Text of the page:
Since I’ve come back I’ve gotten “How was Australia?” at least every other time I reunite with someone. Sigh. I correct them and try not to take it personally when they say “eh, same thing, right?” No, the difference is Australia sucks. Kidding. It’s really hard for me to describe 4 ½ months in a few sentences. “Incredible” is probably my best descriptor. I don’t have hours of catching up to do with most people, because the most important ones have been keeping up every step of the way.
Some things were weird at first. My brain had gotten used to cars being on the wrong side of the road. I only looked the wrong way first to cross the street once. I didn’t need to reteach myself how to drive, luckily. Reuniting with my Jeep felt GOOD. It is my baby and I missed it so. I had several moments of “Where am I? Suddenly I’m here and not there? Why is this so normal and foreign at the same time?”. That was about as close to culture shock as I got. I actually noticed the “natural smell” of my house when I first got back. I’m accustomed to it again, but it was surreal that my brain forgot the smell of my family. I slept a lot when I moved back to my place in Ames. I was enjoying my near-complete lack of responsibilities, but I also didn’t know what to do with myself. I worked out and hung out with friends, and normality returned. I’d missed my Land of the Flat Green Corn. There are some kiwi habits that I’ve picked up, mostly with language and eating. Along with the coffee, I almost always have a wheel of Brie in my fridge. I use cheers, jafe, and the c-word in conversation. Sometimes words and thoughts will come out with the hint of an accent. I don’t try to hold it back.
I still have moments that take me back to Aotearoa. To my friends, to Dunedin, to the mountains, and the sea. I doubt they will ever go away. I hope they don’t. I’ve kept in touch with my flatmates, it was great reaching out to them in the group chat after a couple months and having everyone respond, excited to catch up. My new love-interest and I watched “Hunt for the Wilderpeople” last week, a Kiwi movie about a boy and his grumpy old man of a foster-parent who get lost in the wilderness and start a nationwide manhunt. We both thought it was hilarious and touching. 10/10 would recommend and watch again. It was somewhat nostalgia-inducing, but not as much as my flat mate’s 4-minute stitch-film of the videos she took over the course of the semester. Mine, if it ever happens, will never be this good. I wish I’d upgraded to an iPhone 7 before leaving, but I had to wait to drop mine in the shower after getting back. I was just trying to sing and get clean simultaneously. Here’s the link https://www.youtube.com/watch?v=RlOqwjJ_TII&feature=youtu.be. I cry every time. Love you, Mack. And Kaitlyn. And Hugh. And Angus. Juicy Pineapple forever.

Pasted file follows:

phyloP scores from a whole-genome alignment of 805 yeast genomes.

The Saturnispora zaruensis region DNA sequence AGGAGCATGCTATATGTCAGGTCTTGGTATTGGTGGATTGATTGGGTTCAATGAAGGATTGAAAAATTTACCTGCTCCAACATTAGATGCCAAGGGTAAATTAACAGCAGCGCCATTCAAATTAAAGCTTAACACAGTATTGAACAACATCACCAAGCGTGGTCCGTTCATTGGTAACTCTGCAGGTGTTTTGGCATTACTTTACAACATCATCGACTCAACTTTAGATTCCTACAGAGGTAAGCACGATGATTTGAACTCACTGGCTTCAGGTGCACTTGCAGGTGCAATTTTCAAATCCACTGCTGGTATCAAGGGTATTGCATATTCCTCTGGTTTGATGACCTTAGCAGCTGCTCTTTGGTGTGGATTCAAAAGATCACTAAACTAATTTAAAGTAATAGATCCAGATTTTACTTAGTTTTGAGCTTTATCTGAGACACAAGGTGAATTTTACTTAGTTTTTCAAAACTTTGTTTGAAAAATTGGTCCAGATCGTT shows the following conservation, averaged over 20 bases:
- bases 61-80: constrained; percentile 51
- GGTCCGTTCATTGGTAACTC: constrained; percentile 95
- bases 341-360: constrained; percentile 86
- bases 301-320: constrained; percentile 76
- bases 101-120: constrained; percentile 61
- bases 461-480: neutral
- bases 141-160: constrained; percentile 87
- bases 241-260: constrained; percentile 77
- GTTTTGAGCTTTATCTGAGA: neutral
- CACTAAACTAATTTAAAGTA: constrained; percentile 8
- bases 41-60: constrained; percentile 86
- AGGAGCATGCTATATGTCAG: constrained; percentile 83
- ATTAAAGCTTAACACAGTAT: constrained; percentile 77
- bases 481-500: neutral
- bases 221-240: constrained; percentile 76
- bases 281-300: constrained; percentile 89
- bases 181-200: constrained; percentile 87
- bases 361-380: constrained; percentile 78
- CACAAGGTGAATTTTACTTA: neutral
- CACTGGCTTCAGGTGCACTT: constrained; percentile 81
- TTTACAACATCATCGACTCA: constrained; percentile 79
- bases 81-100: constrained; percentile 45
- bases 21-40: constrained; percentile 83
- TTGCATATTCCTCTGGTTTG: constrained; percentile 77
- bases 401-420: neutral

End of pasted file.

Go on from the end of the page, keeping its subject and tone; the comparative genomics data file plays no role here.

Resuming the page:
Also, I know at the top I said I was sitting outside of the library. That was yesterday. Right now I’m at home, about to go play tennis with my mom and brother. ISU just lost to the Hawks, so we’re going to mourn our loss at a restaurant later, after my dad gets home. I have almost never actually been doing what I wrote I was doing when I uploaded each post, even though it would have been easy for me to update what I was actually doing when I published the post. I’m going to turn it into a metaphor now.
Life happens. You’re not always going to make the most logical, time or money-conscious decisions. I just dyed my hair purple and got a new piercing. Think about things, but don’t get in your own way. Studying abroad is not cheap, but it is worth it. Don’t be afraid to spend money on things that are important to you. Good metaphor? No? It doesn’t matter! I like it.
I will be back someday. It will be years before I have an income steady enough, but I’ll get there. For now, I have pictures, video, my friends, and this blog. I hope you all have had as much fun reading this as I have had writing it. Thank you to the ISU Study Abroad Center for this opportunity, and thank you to everyone in my life who helped me along the way.
For the last time, cheers.